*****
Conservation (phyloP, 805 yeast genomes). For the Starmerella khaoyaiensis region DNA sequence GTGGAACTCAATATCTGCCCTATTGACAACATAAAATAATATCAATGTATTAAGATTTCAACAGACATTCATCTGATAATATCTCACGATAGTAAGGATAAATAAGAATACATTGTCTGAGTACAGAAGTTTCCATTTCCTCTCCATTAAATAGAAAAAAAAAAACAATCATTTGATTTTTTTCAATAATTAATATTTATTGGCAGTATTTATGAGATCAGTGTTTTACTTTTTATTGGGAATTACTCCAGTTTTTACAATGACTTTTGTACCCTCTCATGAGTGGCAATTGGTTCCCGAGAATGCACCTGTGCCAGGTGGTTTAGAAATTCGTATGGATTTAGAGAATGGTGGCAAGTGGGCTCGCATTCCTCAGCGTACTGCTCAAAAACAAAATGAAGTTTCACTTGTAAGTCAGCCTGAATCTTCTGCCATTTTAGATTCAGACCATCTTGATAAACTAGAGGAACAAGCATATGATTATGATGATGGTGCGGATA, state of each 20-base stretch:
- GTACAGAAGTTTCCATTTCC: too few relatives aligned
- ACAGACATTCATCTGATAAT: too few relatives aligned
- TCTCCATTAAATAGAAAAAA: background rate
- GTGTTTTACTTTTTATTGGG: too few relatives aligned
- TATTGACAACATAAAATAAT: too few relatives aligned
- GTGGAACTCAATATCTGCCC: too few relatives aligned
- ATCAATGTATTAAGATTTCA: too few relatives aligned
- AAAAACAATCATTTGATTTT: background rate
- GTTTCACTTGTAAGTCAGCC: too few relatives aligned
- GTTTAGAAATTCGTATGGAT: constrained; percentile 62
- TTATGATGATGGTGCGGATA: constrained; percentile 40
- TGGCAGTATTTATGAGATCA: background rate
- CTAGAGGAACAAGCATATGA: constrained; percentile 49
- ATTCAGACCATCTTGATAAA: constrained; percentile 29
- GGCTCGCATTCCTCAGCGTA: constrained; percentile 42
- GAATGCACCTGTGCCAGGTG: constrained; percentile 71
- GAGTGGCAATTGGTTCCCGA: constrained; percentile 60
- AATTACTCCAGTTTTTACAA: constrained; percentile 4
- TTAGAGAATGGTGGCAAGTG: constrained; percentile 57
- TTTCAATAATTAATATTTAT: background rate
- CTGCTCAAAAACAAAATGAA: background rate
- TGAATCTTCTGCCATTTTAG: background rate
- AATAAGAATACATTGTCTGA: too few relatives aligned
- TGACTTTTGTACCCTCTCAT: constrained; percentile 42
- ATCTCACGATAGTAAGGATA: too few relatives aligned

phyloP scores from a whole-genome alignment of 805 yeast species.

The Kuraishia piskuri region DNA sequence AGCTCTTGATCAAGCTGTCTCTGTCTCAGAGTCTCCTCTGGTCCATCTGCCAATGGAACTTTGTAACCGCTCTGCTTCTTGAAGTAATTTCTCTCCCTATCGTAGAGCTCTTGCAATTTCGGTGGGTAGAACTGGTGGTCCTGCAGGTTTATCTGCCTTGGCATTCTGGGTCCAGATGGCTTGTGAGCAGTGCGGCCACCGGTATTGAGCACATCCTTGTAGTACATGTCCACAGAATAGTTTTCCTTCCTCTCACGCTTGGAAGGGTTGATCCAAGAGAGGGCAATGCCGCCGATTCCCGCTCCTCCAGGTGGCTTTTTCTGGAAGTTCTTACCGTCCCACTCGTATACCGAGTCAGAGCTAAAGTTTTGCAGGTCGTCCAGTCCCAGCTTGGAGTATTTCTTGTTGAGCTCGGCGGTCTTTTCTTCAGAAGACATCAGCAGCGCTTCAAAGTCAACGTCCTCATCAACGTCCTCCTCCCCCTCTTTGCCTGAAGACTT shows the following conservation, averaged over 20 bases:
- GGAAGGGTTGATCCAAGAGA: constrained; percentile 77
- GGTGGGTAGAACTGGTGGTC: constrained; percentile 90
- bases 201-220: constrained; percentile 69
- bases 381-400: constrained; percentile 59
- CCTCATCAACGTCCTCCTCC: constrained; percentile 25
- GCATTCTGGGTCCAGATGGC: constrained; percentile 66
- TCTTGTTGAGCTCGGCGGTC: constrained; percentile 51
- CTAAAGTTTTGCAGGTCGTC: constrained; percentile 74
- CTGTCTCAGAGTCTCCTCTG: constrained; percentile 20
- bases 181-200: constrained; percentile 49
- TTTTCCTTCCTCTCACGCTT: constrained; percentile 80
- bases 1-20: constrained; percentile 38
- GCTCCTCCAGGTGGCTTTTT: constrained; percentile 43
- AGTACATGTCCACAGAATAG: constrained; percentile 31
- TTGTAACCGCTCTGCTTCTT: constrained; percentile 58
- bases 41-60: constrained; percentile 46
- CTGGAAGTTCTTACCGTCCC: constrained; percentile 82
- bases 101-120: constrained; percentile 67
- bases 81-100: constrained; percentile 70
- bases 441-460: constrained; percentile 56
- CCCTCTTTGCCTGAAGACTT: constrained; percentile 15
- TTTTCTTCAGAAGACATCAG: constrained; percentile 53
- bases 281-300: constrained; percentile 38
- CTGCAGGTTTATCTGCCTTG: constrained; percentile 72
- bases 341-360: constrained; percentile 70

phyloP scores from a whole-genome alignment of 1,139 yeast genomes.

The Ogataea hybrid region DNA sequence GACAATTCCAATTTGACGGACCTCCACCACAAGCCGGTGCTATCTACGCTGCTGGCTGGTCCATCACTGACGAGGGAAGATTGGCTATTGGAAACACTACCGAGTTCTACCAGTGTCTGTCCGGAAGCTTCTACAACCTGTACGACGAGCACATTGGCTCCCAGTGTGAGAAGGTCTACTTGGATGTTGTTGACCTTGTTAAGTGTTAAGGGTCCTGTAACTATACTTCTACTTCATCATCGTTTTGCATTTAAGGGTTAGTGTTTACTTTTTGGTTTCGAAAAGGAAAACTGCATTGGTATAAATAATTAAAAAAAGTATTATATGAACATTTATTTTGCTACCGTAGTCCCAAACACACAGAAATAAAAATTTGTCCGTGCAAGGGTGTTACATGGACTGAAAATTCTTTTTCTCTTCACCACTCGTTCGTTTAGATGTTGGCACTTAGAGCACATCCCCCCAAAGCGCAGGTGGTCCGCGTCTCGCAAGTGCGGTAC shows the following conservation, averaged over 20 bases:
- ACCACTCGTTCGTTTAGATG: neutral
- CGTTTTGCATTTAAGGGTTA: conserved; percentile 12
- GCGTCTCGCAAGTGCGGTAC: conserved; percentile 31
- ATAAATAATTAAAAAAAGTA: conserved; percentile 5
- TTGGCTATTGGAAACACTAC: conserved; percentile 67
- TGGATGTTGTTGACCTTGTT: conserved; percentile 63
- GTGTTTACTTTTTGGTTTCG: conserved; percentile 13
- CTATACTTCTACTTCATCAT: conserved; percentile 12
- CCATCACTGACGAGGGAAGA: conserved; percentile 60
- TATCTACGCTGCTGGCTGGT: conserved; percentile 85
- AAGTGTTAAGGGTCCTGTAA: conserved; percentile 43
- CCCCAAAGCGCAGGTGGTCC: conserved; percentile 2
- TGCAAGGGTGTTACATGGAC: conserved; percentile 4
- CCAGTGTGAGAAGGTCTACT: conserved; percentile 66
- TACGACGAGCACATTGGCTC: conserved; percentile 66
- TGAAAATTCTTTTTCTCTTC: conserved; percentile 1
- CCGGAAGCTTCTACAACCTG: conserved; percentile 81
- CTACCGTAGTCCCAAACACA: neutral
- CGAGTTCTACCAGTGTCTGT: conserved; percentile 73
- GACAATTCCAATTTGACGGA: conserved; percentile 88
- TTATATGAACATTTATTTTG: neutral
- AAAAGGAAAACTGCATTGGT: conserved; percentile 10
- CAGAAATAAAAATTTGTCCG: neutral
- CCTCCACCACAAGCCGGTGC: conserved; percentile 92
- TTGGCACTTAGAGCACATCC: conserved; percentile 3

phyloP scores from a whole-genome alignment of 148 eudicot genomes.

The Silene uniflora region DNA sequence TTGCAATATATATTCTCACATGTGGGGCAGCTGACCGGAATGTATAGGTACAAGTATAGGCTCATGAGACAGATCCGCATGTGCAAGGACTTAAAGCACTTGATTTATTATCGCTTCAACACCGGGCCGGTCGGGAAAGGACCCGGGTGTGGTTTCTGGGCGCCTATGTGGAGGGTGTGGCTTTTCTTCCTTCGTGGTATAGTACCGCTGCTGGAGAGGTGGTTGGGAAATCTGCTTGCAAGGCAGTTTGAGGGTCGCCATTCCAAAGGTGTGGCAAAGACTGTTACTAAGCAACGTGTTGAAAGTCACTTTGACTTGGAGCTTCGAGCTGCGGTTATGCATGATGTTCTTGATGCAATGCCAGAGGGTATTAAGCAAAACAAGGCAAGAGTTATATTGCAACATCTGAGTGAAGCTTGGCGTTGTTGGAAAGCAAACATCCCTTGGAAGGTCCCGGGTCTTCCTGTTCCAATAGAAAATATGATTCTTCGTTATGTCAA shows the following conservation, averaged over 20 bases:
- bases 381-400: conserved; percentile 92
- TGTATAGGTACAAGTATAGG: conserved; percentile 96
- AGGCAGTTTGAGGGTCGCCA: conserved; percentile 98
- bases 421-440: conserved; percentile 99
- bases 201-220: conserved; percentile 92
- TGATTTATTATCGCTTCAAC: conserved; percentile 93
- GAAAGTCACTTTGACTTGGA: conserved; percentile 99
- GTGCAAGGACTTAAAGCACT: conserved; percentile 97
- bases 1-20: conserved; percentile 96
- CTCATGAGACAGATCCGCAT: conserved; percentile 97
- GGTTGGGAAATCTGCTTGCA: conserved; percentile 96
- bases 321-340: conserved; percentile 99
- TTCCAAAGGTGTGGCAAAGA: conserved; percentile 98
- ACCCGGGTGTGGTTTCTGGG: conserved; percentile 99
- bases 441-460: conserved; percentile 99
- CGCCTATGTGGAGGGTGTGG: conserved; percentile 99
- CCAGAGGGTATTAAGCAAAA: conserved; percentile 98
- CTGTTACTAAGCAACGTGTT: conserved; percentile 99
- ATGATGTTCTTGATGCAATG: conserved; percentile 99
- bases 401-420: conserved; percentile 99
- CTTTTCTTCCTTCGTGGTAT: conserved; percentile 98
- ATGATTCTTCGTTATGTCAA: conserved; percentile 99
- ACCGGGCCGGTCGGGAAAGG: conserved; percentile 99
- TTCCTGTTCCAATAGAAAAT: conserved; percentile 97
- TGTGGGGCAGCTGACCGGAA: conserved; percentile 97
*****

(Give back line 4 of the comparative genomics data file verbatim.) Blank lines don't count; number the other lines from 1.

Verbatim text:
- TCTCCATTAAATAGAAAAAA: background rate